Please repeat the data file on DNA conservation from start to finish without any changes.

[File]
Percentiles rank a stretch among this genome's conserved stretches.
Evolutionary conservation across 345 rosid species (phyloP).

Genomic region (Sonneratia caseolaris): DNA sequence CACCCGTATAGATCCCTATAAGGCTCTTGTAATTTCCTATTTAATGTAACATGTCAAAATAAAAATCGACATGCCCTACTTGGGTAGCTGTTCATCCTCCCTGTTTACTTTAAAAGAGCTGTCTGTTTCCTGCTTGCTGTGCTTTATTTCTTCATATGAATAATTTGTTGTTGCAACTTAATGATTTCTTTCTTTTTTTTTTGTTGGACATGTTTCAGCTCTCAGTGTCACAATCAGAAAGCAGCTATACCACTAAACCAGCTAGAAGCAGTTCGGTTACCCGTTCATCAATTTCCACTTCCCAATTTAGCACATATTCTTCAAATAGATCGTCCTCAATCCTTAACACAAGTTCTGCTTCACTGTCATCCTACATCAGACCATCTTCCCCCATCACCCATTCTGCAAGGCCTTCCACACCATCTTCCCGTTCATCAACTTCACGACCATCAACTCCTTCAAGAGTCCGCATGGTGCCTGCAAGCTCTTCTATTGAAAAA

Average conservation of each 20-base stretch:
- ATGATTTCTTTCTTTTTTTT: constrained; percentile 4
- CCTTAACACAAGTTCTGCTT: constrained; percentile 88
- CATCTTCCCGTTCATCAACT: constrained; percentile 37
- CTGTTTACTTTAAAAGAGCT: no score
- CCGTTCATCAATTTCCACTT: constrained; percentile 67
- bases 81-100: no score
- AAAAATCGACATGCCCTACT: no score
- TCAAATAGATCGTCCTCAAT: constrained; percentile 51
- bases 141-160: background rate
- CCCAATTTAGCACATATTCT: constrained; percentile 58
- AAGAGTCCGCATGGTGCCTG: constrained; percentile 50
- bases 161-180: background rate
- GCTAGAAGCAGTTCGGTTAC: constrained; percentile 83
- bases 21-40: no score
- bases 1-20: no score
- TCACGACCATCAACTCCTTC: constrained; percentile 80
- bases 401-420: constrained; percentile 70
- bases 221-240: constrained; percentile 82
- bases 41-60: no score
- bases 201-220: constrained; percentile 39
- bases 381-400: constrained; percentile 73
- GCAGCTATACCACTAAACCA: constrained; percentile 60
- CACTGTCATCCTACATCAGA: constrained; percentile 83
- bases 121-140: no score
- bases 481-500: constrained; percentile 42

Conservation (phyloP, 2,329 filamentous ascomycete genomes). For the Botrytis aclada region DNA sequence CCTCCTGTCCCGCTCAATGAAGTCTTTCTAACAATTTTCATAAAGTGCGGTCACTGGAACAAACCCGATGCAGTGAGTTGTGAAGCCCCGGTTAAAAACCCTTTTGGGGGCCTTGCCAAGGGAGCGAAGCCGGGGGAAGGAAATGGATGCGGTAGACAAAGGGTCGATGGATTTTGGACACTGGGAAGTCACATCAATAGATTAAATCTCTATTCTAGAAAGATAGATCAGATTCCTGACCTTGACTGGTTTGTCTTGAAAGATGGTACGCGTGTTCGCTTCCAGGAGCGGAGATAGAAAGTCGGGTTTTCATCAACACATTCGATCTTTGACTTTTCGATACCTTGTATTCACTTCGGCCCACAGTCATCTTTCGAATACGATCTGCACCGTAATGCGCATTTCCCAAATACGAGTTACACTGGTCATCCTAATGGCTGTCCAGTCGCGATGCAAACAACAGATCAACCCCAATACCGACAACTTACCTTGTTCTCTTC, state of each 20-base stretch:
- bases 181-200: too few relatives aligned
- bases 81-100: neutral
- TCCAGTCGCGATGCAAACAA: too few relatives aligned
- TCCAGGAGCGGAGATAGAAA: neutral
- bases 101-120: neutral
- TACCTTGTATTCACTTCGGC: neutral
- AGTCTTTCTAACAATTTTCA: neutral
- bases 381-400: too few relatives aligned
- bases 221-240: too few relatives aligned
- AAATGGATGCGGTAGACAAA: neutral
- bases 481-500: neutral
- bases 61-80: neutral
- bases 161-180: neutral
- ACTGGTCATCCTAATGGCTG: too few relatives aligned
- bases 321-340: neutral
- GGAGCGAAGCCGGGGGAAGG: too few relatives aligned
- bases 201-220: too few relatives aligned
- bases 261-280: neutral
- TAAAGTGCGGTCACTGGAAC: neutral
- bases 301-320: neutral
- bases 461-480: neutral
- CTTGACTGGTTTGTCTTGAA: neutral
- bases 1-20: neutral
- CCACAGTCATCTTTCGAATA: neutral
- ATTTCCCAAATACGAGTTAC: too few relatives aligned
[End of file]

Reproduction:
Percentiles rank a stretch among this genome's conserved stretches.
Evolutionary conservation across 345 rosid species (phyloP).

Genomic region (Sonneratia caseolaris): DNA sequence CACCCGTATAGATCCCTATAAGGCTCTTGTAATTTCCTATTTAATGTAACATGTCAAAATAAAAATCGACATGCCCTACTTGGGTAGCTGTTCATCCTCCCTGTTTACTTTAAAAGAGCTGTCTGTTTCCTGCTTGCTGTGCTTTATTTCTTCATATGAATAATTTGTTGTTGCAACTTAATGATTTCTTTCTTTTTTTTTTGTTGGACATGTTTCAGCTCTCAGTGTCACAATCAGAAAGCAGCTATACCACTAAACCAGCTAGAAGCAGTTCGGTTACCCGTTCATCAATTTCCACTTCCCAATTTAGCACATATTCTTCAAATAGATCGTCCTCAATCCTTAACACAAGTTCTGCTTCACTGTCATCCTACATCAGACCATCTTCCCCCATCACCCATTCTGCAAGGCCTTCCACACCATCTTCCCGTTCATCAACTTCACGACCATCAACTCCTTCAAGAGTCCGCATGGTGCCTGCAAGCTCTTCTATTGAAAAA

Average conservation of each 20-base stretch:
- ATGATTTCTTTCTTTTTTTT: constrained; percentile 4
- CCTTAACACAAGTTCTGCTT: constrained; percentile 88
- CATCTTCCCGTTCATCAACT: constrained; percentile 37
- CTGTTTACTTTAAAAGAGCT: no score
- CCGTTCATCAATTTCCACTT: constrained; percentile 67
- bases 81-100: no score
- AAAAATCGACATGCCCTACT: no score
- TCAAATAGATCGTCCTCAAT: constrained; percentile 51
- bases 141-160: background rate
- CCCAATTTAGCACATATTCT: constrained; percentile 58
- AAGAGTCCGCATGGTGCCTG: constrained; percentile 50
- bases 161-180: background rate
- GCTAGAAGCAGTTCGGTTAC: constrained; percentile 83
- bases 21-40: no score
- bases 1-20: no score
- TCACGACCATCAACTCCTTC: constrained; percentile 80
- bases 401-420: constrained; percentile 70
- bases 221-240: constrained; percentile 82
- bases 41-60: no score
- bases 201-220: constrained; percentile 39
- bases 381-400: constrained; percentile 73
- GCAGCTATACCACTAAACCA: constrained; percentile 60
- CACTGTCATCCTACATCAGA: constrained; percentile 83
- bases 121-140: no score
- bases 481-500: constrained; percentile 42

Conservation (phyloP, 2,329 filamentous ascomycete genomes). For the Botrytis aclada region DNA sequence CCTCCTGTCCCGCTCAATGAAGTCTTTCTAACAATTTTCATAAAGTGCGGTCACTGGAACAAACCCGATGCAGTGAGTTGTGAAGCCCCGGTTAAAAACCCTTTTGGGGGCCTTGCCAAGGGAGCGAAGCCGGGGGAAGGAAATGGATGCGGTAGACAAAGGGTCGATGGATTTTGGACACTGGGAAGTCACATCAATAGATTAAATCTCTATTCTAGAAAGATAGATCAGATTCCTGACCTTGACTGGTTTGTCTTGAAAGATGGTACGCGTGTTCGCTTCCAGGAGCGGAGATAGAAAGTCGGGTTTTCATCAACACATTCGATCTTTGACTTTTCGATACCTTGTATTCACTTCGGCCCACAGTCATCTTTCGAATACGATCTGCACCGTAATGCGCATTTCCCAAATACGAGTTACACTGGTCATCCTAATGGCTGTCCAGTCGCGATGCAAACAACAGATCAACCCCAATACCGACAACTTACCTTGTTCTCTTC, state of each 20-base stretch:
- bases 181-200: too few relatives aligned
- bases 81-100: neutral
- TCCAGTCGCGATGCAAACAA: too few relatives aligned
- TCCAGGAGCGGAGATAGAAA: neutral
- bases 101-120: neutral
- TACCTTGTATTCACTTCGGC: neutral
- AGTCTTTCTAACAATTTTCA: neutral
- bases 381-400: too few relatives aligned
- bases 221-240: too few relatives aligned
- AAATGGATGCGGTAGACAAA: neutral
- bases 481-500: neutral
- bases 61-80: neutral
- bases 161-180: neutral
- ACTGGTCATCCTAATGGCTG: too few relatives aligned
- bases 321-340: neutral
- GGAGCGAAGCCGGGGGAAGG: too few relatives aligned
- bases 201-220: too few relatives aligned
- bases 261-280: neutral
- TAAAGTGCGGTCACTGGAAC: neutral
- bases 301-320: neutral
- bases 461-480: neutral
- CTTGACTGGTTTGTCTTGAA: neutral
- bases 1-20: neutral
- CCACAGTCATCTTTCGAATA: neutral
- ATTTCCCAAATACGAGTTAC: too few relatives aligned